Palos Verdes Project
The Palos Verdes Lake Dam Restoration Project will provide improved flood control of the lake. For questions and comments, please contact the Curt J. Cassidy, P.E., CFM, Assistant Director Of Public Works - Engineering Services at 972-216-6363 or firstname.lastname@example.org. Click here to read answers to frequently asked questions.
Aquatic Wildlife Relocation Timeline
- April 27 – May 3: Trapped and relocated turtles to a creek south of Lake Lavon.
- May 4 – 9: McMahon Contracting gradually pumped down the water surface elevation of Palos Verdes Lake so that PondMedics was able to collect, identify, inventory and relocate the “sport fish” to City Lake Park and the “rough fish” to Lake Ray Hubbard, in accordance with the permit issued by the Texas Parks and Wildlife Department.
- May 9: McMahon Contracting began excavating into the dam for removal of the existing discharge pipe and is preparing for the construction of the new concrete discharge structure.
Approximately eight hundred fish, eighty-nine turtles and many mussels & mollusks were successfully relocated during this operation. Several turtles remain as the drained condition of the lake still provides a healthy habitat for turtles. The remaining turtles will naturally migrate downstream to Duck Creek if future conditions in the lake become unfavorable.
Frequently Asked Questions
What is this project about?
The Texas Commission of Environmental Quality (TCEQ) regulations require the Palos Verdes Lake and Dam must pass 75% of the Probable Maximum Flood without compromising the structural integrity of the dam and spillway.
What will be done to improve the flood control?
This project includes replacing the existing rusted corrugated metal overflow pipe with a new concrete overflow box structure, modifies the emergency spillway to accommodate the required emergency flows, extending the large storm sewer pipe from the downstream face of the dam to Northwest Drive to eliminate the severe erosion occurring in the park near Northwest Drive and the addition of a new parking lot.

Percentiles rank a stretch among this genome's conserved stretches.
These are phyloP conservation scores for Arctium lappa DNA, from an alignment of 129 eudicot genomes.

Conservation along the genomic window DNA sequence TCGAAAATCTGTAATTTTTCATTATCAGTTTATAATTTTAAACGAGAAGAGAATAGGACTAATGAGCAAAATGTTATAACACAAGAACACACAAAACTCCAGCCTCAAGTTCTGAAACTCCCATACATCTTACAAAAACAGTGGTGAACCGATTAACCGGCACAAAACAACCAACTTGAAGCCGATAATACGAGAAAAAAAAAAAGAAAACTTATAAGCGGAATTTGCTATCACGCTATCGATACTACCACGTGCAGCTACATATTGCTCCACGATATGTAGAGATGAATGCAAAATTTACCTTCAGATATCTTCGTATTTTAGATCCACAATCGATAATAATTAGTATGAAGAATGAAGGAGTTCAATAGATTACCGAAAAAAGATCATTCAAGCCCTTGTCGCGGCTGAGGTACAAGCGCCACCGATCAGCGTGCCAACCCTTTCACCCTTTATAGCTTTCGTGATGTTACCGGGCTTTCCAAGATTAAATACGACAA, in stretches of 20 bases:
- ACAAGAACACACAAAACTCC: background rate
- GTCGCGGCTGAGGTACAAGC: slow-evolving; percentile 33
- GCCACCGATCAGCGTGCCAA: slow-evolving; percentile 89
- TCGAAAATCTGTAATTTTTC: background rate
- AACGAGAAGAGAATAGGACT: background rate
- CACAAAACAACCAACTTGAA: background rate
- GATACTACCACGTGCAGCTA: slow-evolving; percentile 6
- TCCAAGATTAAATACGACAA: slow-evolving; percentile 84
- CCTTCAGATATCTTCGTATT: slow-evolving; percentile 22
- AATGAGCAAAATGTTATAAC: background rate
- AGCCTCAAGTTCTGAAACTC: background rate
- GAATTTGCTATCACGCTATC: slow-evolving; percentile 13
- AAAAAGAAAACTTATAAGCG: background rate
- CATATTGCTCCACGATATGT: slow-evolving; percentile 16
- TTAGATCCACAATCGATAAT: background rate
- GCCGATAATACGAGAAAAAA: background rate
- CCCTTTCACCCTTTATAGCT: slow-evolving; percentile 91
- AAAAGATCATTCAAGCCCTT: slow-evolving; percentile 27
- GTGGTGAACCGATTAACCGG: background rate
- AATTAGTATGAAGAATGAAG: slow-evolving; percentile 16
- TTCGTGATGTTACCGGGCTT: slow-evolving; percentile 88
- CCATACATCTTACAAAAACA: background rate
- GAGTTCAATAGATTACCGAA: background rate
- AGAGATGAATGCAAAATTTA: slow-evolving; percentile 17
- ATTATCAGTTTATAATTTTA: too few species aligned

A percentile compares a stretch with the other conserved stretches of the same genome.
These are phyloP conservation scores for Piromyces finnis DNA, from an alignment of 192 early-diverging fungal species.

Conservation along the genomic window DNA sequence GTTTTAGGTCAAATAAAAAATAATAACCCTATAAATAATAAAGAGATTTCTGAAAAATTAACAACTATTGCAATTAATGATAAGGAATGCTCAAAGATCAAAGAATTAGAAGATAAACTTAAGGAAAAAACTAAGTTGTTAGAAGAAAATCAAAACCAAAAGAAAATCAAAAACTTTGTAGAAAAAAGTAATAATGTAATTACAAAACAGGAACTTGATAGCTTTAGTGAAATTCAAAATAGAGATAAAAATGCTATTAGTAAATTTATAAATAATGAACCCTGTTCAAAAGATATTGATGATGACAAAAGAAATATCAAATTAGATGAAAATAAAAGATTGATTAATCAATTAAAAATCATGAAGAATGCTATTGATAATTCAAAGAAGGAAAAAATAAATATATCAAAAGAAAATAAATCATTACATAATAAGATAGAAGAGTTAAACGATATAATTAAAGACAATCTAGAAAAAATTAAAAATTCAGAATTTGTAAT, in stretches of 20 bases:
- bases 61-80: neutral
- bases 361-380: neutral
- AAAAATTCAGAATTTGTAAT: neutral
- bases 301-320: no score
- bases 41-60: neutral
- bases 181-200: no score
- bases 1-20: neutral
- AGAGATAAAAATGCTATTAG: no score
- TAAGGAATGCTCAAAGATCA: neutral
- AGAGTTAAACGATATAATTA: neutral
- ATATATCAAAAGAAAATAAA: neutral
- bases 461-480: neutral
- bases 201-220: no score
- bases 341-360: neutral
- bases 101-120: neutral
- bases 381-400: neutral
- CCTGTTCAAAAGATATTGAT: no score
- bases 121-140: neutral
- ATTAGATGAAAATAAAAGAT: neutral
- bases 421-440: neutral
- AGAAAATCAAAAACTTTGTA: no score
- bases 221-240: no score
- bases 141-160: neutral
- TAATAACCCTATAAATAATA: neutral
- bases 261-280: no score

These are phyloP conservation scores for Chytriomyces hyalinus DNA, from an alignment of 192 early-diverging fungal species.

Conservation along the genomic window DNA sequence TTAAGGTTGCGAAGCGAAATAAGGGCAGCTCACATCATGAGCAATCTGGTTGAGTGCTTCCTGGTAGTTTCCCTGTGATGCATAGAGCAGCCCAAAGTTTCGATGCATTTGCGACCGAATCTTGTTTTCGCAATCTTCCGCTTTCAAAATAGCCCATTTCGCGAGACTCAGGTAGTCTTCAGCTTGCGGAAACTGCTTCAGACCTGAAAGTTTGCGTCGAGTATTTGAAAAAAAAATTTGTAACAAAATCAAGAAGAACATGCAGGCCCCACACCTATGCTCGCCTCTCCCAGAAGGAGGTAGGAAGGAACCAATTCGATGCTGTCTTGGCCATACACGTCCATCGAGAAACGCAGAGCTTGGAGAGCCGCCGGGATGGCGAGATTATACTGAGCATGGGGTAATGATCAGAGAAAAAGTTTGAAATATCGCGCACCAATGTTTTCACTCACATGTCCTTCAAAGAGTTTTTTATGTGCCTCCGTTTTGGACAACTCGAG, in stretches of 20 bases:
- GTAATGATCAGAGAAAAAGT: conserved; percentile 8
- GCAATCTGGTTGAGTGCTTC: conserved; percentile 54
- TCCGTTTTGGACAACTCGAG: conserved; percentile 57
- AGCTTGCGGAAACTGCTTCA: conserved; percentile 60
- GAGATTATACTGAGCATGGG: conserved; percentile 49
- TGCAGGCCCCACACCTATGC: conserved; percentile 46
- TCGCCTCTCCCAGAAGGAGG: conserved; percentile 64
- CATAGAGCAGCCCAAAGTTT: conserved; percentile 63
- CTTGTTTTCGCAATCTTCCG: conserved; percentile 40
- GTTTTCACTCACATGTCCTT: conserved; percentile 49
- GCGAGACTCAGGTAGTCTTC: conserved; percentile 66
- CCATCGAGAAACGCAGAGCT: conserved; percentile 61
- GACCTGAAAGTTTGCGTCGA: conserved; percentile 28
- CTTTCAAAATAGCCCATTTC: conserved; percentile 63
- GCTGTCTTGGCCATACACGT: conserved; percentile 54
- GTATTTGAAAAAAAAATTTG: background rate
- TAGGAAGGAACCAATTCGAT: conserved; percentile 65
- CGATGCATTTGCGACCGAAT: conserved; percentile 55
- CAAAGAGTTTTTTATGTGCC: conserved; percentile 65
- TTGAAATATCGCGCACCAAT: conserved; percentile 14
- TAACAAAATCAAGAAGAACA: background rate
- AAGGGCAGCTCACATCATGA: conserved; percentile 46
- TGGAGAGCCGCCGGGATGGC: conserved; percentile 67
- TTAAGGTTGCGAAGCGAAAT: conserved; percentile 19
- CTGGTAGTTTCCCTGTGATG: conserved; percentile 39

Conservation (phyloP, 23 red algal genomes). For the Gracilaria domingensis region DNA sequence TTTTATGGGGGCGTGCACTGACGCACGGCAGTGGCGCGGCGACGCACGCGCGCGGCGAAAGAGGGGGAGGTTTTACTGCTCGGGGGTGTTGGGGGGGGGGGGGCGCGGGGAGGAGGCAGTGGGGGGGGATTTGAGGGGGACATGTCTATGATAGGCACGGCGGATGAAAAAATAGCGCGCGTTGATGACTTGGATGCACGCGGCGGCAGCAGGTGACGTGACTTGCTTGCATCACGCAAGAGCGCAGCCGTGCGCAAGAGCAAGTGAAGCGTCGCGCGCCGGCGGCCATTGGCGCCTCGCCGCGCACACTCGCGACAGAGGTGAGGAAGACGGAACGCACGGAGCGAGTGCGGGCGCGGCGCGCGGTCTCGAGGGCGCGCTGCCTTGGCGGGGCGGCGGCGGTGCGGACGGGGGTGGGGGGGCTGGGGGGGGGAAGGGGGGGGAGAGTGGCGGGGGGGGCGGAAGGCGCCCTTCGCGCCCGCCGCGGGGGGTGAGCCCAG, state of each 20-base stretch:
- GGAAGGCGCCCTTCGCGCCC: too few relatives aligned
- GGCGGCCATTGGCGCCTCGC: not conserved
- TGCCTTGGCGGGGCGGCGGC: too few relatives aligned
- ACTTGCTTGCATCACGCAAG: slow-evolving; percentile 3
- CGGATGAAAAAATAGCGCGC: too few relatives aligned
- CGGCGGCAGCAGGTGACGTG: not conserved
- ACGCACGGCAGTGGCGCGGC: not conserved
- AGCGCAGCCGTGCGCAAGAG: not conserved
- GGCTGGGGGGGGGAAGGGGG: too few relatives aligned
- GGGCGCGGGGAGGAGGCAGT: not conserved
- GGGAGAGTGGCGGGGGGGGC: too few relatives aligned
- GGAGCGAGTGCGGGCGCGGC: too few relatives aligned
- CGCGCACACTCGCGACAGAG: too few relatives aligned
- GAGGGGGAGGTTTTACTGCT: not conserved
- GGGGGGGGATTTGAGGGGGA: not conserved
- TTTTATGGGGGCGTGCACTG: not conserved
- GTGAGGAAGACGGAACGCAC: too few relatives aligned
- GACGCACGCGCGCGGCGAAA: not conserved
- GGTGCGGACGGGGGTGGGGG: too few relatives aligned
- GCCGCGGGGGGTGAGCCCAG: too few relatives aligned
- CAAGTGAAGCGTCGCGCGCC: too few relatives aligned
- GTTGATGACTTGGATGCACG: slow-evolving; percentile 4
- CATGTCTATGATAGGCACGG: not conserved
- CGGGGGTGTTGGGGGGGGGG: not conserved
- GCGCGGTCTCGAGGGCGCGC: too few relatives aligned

What about the care for the wildlife in the lake?
The fish and turtles relocation during this project is being permitted by Texas Parks and Wildlife Department (TPWD). This phase of the project will be the relocation of the aquatic wildlife in the lake, including turtles and fish. This will allow for the safety of the animals while the lake water level is lowered to allow for completion of the flood control improvements. The care of the wildlife will be a high priority and focus during this phase. The relocation of the wildlife is through the guidance and approval of the TPWD. The removal of all aquatic wildlife will be conducted by PondMedics and their certified team of licensed biologists. The turtles will be moved to a creek near Lake Lavon and the fish will be placed at City Lake Park. Click here to read the permit from the Texas Parks and Wildlife Department approving the relocation and return of the wildlife.
What happens after the relocation of wildlife?
The construction phase is expected to be completed in June. The lake will be re-stocked with fish in October based on input from PondMedics and the TPWD. In the end, this project will provide the community with assurances of better flood control at Palos Verdes Lake, an enhanced habitat for all the wildlife and improved fishing opportunities at both City Lake Park and Palos Verdes Park. The goal is to allow the lake to fill naturally, from a rain event. Upon completion of the dam reconstruction, potable water will be used to fill Palos Verdes Lake if no measurable rainfall is forecast. Once the lake is filled the water will be tested and treated to ensure an environment is ready for wildlife habitat.
Who is doing this project?
The City of Mesquite awarded to McMahon Contracting, LP. the contract for the dam reconstruction. PondMedics will oversee the relocation and return of wildlife to the lake. The Texas Parks and Wildlife Department has issued a permit for the relocation and return of the aquatic wildlife, and will oversee the process for the care of the wildlife.